The real distinction between ELU and ELL isn't really the questions (easy vs hard) - it's the type of answers you're looking for.
The respective tours say that ELL is for "speakers of other languages learning English" while ELU is for "linguists, etymologists, and serious English language enthusiasts". In theory, you join the community that better describes you. In practice, there are people who have joined both communities and participate actively in both.
ELL includes questions about the mechanics of the language, asking questions like which tense one should use in a particular example. Both questions and answers might include linguistics terms such as object complement to more precisely express what they're trying to say. It's not a matter of ELL being 'simple'. I'd consider myself an English enthusiast. It's my primary language, one I picked up as a baby, but my formal training in the technical matters of the language extends only to what some might call 'grade school'. When discussing parts of speech, for example, I tend to find it easier to say whether a phrase is idiomatic, or what the phrase means, than to tell you whether it is an object complement and, if so, what kind it is (I'm getting a little better after spending time on both sites, though).
ELU is not specifically about the mechanics of the language. Ideally, we'd assume that the community is well-versed at parsing sentences and has a basic grasp of common idioms. We'll look at the finer nuances behind similar terms, pick the 'best word' for an occasion, or more generally ask the 'why' questions, more so than the 'how' or even the 'what' questions. It's not that the 'how' or 'what' questions are necessarily off-topic - the site explicitly includes linguists, after all, but if you are already familiar with the language and wish to probe further, you'd probably ask your question on ELU instead of ELL.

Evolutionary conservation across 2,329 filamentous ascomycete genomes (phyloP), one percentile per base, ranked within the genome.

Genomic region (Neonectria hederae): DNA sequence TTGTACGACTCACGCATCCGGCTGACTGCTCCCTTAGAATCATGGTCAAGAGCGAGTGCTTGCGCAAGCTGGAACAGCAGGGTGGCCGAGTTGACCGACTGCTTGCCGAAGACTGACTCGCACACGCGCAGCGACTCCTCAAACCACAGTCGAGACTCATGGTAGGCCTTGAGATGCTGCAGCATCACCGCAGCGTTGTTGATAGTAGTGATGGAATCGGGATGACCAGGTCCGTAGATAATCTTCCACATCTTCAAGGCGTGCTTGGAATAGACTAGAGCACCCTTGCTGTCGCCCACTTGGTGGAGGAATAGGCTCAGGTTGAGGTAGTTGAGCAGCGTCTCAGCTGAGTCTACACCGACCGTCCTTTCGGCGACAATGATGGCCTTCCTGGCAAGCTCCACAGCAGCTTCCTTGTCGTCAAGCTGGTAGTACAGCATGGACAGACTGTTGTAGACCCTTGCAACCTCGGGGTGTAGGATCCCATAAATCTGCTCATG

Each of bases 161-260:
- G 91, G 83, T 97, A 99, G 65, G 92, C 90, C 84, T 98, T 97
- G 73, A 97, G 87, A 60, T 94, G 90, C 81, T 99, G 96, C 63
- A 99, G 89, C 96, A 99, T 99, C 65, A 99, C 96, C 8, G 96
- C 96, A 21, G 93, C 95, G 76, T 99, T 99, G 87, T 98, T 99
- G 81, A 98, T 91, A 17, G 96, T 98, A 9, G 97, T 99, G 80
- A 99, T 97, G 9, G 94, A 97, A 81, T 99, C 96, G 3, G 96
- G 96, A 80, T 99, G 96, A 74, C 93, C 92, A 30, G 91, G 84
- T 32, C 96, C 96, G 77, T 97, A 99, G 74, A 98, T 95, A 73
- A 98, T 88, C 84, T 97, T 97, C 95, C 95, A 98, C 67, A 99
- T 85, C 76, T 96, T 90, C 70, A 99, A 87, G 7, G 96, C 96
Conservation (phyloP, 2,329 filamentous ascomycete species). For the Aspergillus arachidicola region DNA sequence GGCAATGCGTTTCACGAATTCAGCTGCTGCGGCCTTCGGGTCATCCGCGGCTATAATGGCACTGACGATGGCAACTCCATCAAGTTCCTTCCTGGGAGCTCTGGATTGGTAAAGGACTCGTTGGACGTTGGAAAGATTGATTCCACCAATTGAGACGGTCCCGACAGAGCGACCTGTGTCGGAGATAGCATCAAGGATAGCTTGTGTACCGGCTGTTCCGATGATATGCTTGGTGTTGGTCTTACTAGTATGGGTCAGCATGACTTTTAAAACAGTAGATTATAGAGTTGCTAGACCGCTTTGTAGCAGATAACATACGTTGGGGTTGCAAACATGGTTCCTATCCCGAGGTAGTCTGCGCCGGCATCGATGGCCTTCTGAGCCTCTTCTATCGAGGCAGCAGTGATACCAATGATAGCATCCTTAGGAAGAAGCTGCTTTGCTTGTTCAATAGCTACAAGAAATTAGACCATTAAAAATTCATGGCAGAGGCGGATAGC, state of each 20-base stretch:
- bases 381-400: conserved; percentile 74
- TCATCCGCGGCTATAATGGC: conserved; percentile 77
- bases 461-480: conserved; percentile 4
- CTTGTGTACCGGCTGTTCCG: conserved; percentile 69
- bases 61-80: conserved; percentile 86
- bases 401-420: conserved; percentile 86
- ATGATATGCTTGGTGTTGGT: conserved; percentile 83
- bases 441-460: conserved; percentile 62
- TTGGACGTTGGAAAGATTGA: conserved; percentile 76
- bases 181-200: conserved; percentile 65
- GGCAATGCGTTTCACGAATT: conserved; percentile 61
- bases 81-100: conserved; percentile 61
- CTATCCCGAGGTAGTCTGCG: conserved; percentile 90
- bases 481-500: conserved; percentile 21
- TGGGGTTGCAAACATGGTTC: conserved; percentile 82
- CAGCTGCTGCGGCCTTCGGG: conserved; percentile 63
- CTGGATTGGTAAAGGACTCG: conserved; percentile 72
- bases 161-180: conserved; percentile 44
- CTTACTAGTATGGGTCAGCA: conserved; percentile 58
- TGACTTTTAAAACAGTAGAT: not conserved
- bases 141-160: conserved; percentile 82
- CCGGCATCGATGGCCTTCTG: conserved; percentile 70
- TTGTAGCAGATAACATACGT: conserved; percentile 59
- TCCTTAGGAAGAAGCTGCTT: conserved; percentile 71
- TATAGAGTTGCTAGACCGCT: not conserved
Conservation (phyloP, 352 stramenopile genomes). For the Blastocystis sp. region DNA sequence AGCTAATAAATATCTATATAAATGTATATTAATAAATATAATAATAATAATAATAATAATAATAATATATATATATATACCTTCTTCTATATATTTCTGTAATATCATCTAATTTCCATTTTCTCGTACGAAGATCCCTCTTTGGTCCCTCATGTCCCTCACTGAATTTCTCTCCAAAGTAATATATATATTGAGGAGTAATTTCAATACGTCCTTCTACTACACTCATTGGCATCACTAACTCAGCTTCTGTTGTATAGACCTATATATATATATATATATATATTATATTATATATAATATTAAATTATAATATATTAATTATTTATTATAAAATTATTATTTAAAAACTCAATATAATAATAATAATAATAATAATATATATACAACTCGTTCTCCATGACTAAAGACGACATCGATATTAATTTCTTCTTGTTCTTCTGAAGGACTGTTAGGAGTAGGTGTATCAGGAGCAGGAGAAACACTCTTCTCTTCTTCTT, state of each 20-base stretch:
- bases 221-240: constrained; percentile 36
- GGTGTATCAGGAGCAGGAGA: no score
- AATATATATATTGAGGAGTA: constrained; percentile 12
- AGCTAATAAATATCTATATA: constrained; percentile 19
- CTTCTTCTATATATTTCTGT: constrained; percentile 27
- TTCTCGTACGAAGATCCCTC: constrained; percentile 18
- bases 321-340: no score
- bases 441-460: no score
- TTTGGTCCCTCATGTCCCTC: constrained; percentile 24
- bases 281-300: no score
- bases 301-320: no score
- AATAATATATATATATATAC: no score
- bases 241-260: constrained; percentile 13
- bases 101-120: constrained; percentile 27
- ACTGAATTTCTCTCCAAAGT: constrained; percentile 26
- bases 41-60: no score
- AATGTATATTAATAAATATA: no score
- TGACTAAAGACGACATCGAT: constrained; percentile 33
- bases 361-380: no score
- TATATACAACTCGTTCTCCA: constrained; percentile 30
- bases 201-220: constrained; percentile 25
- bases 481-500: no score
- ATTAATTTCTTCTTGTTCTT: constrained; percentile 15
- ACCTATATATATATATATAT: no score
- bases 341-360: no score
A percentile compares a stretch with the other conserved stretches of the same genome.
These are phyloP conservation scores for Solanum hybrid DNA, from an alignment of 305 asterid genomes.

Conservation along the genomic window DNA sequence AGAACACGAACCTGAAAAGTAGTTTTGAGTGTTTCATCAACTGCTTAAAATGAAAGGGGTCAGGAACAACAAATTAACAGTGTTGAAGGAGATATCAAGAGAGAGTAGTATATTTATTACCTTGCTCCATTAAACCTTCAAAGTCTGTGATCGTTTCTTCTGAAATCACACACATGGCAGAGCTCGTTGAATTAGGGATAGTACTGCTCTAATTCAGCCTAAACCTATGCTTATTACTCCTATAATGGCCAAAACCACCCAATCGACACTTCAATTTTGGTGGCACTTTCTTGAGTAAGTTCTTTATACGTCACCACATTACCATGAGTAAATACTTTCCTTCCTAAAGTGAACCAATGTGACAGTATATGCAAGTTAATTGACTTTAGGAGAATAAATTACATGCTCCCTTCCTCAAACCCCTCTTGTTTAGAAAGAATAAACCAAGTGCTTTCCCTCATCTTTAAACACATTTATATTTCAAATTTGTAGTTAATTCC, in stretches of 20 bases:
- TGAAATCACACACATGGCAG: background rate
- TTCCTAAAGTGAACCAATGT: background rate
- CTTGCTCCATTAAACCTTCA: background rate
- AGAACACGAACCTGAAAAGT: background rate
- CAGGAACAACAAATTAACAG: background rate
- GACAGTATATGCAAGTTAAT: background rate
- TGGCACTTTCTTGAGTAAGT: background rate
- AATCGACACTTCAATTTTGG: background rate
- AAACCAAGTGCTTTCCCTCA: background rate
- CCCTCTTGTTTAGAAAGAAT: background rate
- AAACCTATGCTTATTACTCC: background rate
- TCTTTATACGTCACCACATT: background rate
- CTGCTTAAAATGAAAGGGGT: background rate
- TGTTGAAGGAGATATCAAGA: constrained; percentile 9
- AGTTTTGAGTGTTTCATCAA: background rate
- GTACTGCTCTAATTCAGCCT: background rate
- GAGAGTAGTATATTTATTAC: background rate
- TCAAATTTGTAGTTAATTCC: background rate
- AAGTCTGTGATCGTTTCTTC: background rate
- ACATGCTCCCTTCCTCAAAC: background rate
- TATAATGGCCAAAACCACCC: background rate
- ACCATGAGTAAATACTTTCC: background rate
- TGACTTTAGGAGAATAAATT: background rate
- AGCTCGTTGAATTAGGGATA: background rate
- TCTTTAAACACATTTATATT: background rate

Having said that, I have found some of the most interesting questions on ELU coming from those who aren't native English speakers (but don't call this group 'natives' as others have done - to native speakers, 'natives' tends to refer to totally different groups of people than what was probably intended). Most of us at ELU welcome people from all stages of language mastery, the most important caveat probably being that we need to be able to converse intelligibly with one another fairly easily in English.
In relation to your 'salt' example: as noted in comments to the question, we at ELU enjoy questions about English versions of foreign-language idioms. They are welcome, so long as we have sufficient background to understand (in English) what the idiom is trying to express. The question should not assume that any potential answerer knows anything about the non-English language.